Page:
## Rule learner (or Rule Induction)

It is also known as Separate-And-Conquer method. This method apply an iterative process consisting in first generating a rule that covers a subset of the training examples and then removing all examples covered by the rule from the training set. This process is repeated iteratively until there are no examples left to cover. The final rule set is the collection of the rules discovered at every iteration of the process [13]. Some examples of these kinds of systems are:

OneR

OneR or “One Rule” is a simple algorithm proposed by Holt. The OneR builds one rule for each attribute in the training data and then selects the rule with the smallest error rate as its ‘one rule’. To create a rule for an attribute, the most frequent class for each attribute value must be determined. The most frequent class is simply the class that appears most often for that attribute value. A rule is simply a set of attribute values bound to their majority class. OneR selects the rule with the lowest error rate. In the event that two or more rules have the same error rate, the rule is chosen at random.

Ridor

Ridor algorithm is the implementation of a RIpple-DOwn Rule learner proposed by Gaines and Compton. It generates a default rule first and then the exceptions for the default rule with the least (weighted) error rate. Then it generates the “best” exceptions for each exception and iterates until pure. Thus it performs a tree-like expansion of exceptions. The exceptions are a set of rules that predict classes other than the default. IREP is used to generate the exceptions.

PART

PART is a separate-and-conquer rule learner proposed by Eibe and Witten. The algorithm producing sets of rules called ‘decision lists’ which are ordered set of rules. A new data is compared to each rule in the list in turn, and the item is assigned the category of the first matching rule (a default is applied if no rule successfully matches). PART builds a partial C4.5 decision tree in each iteration and makes the “best” leaf into a rule. The algorithm is a combination of C4.5 and RIPPER rule learning.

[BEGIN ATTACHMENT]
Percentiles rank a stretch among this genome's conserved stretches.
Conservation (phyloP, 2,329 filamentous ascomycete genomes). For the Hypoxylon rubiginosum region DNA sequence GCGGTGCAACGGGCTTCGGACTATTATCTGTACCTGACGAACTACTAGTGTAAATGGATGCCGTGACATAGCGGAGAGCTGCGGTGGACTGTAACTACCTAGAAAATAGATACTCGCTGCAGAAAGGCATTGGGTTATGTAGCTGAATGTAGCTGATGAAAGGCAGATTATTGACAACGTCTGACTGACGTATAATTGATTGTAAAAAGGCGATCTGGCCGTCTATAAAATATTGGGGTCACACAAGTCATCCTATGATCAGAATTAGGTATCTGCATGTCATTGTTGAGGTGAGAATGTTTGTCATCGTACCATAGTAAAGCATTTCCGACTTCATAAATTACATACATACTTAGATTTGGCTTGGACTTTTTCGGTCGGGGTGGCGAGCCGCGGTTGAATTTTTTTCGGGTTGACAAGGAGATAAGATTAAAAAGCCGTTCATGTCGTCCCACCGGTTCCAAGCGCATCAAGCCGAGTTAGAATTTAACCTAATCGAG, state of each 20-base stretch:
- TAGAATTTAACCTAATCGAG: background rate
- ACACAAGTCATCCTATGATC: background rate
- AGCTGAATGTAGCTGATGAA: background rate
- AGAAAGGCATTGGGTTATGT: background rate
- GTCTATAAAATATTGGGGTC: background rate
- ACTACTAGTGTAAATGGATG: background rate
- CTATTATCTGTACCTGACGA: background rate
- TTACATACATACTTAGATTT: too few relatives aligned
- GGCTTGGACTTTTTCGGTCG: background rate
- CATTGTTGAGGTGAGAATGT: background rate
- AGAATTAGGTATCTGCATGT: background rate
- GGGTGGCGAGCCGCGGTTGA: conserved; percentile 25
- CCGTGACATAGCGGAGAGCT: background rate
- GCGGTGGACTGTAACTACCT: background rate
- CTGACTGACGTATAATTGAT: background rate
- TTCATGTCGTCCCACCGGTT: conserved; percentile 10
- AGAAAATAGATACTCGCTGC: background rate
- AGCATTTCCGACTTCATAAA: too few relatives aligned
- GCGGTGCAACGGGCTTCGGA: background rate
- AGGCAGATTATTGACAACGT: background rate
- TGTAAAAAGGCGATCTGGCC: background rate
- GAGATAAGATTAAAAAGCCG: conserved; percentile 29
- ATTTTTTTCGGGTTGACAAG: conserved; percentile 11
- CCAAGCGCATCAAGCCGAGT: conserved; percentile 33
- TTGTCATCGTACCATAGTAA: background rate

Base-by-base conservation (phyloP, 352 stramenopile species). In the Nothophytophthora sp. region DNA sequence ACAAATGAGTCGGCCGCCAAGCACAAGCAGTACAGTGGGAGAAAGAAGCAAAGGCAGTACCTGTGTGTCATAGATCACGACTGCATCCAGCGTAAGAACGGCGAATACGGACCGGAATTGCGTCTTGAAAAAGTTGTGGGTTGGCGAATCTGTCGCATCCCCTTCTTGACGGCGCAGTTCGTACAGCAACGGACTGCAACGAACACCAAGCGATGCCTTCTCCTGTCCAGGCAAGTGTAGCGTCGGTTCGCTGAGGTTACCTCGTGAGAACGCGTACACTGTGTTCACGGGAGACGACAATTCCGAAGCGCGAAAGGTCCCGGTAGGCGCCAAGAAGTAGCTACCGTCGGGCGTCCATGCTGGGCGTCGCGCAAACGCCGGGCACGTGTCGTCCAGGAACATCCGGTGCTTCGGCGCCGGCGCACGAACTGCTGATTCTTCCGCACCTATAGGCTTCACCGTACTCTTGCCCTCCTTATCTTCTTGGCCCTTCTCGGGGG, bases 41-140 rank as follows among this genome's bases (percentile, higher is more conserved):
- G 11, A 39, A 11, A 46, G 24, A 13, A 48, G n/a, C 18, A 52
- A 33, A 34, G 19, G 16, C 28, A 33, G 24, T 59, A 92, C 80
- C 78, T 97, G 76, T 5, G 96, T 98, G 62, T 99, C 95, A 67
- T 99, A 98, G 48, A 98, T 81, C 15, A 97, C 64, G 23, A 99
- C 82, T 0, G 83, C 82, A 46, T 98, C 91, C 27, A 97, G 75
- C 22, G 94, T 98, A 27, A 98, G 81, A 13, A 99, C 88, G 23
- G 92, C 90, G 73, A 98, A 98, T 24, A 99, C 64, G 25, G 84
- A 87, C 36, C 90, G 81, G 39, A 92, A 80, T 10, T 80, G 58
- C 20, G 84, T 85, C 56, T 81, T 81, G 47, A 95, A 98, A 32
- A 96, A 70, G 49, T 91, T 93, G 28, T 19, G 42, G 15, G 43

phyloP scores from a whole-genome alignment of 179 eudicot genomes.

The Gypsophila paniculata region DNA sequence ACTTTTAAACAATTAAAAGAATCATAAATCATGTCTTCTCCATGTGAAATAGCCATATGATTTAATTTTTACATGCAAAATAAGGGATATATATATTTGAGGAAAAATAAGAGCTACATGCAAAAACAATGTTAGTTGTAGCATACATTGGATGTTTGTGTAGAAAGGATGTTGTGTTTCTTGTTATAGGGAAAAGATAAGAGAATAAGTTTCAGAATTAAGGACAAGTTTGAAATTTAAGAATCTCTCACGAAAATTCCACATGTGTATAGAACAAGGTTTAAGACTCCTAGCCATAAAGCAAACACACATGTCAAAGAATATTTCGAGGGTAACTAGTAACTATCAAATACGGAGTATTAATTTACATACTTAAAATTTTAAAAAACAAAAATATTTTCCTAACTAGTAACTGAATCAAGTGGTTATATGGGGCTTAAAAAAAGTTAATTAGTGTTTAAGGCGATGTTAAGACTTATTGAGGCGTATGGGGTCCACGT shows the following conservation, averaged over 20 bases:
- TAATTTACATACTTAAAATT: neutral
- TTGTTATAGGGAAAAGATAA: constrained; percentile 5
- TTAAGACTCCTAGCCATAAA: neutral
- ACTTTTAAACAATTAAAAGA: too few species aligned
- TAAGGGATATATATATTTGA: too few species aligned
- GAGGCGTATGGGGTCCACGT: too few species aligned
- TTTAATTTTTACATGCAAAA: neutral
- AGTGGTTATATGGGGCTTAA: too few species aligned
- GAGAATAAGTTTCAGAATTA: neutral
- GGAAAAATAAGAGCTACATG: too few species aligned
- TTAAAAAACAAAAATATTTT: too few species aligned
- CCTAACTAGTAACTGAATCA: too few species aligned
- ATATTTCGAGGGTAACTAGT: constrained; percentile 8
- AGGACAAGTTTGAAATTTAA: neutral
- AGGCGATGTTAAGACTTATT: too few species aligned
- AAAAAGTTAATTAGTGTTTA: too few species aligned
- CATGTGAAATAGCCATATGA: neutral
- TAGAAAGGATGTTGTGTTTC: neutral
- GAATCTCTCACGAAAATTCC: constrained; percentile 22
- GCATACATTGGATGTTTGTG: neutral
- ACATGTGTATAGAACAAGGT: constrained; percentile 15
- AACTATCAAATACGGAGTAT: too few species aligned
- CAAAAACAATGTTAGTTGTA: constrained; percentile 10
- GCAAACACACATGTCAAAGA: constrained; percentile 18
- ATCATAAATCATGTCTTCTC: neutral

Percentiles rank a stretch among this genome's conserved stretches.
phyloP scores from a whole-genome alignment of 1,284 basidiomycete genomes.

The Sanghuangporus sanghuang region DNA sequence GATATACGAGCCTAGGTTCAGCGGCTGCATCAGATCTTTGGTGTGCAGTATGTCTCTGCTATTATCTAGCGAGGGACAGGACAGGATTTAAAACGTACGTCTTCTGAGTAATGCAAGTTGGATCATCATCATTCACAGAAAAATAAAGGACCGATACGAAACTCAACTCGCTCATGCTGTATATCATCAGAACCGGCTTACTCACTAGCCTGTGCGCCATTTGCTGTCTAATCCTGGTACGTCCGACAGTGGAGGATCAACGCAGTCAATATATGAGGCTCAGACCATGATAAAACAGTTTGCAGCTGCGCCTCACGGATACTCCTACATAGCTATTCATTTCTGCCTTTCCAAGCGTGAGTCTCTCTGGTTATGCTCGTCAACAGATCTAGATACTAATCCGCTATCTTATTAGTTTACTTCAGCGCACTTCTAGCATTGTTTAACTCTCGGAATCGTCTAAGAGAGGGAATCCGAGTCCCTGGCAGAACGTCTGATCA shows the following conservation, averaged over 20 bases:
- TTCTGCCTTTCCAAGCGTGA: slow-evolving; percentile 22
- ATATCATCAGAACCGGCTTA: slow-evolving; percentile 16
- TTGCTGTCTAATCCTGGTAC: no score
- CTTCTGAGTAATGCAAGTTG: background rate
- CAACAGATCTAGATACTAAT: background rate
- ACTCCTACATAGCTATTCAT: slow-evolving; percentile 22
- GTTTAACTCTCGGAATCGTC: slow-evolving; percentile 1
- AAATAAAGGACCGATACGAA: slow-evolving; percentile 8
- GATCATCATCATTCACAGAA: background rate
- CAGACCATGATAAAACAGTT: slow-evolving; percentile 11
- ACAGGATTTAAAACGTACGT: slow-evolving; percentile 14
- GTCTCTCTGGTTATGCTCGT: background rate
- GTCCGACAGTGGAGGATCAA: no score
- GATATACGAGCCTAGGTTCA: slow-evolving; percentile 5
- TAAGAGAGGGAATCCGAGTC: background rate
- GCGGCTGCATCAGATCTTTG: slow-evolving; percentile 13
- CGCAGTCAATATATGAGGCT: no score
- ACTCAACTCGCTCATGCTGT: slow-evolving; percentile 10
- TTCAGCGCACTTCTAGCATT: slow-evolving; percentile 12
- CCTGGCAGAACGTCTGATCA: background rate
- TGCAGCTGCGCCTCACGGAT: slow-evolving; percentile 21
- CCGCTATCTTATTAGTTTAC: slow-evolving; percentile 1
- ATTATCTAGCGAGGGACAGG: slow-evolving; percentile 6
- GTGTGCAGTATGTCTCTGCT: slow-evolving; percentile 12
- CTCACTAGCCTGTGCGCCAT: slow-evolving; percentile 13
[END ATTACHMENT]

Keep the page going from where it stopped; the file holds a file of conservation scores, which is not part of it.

JRip (RIPPER)

JRip implements a propositional rule learner, Repeated Incremental Pruning to Produce Error Reduction (RIPPER), which was proposed by William W. Cohen as an optimized version of IREP. Ripper builds a ruleset by repeatedly adding rules to an empty ruleset until all positive examples are covered. Rules are formed by greedily adding conditions to the antecedent of a rule (starting with empty antecendent) until no negative examples are covered. After a ruleset is constructed, an optimization postpass massages the ruleset so as to reduce its size and improve its fit to the training data. A combination of cross-validation and minimum-description length techniques is used to prevent overfitting.

DecisionTable

DecisionTable algorithm builds and using a simple decision table majority classifier as proposed by Kohavi. It summarizes the dataset with a ‘decision table’ which contains the same number of attributes as the original dataset. Then, a new data item is assigned a category by finding the line in the decision table that matches the non-class values of the data item. DecisionTable employs the wrapper method to find a good subset of attributes for inclusion in the table. By eliminating attributes that contribute little or nothing to a model of the dataset, the algorithm reduces the likelihood of over-fitting and creates a smaller and condensed decision table.

ConjunctiveRule

ConjuctiveRule algorithm implements a single conjunctive rule learner that can predict for numeric and nominal class labels. A rule consists of antecedents “AND”ed together and the consequent (class value) for the classification/regression. In this case, the consequent is the distribution of the available classes (or mean for a numeric value) in the dataset. If the test instance is not covered by this rule, then it’s predicted using the default class distributions/value of the data not covered by the rule in the training data. This learner selects an antecedent by computing the Information Gain of each antecedent and prunes the generated rule using Reduced Error Pruning (REP) or simple pre-pruning based on the number of antecedents. For classification, the Information of one antecedent is the weighted average of the entropies of both the data covered and not covered by the rule.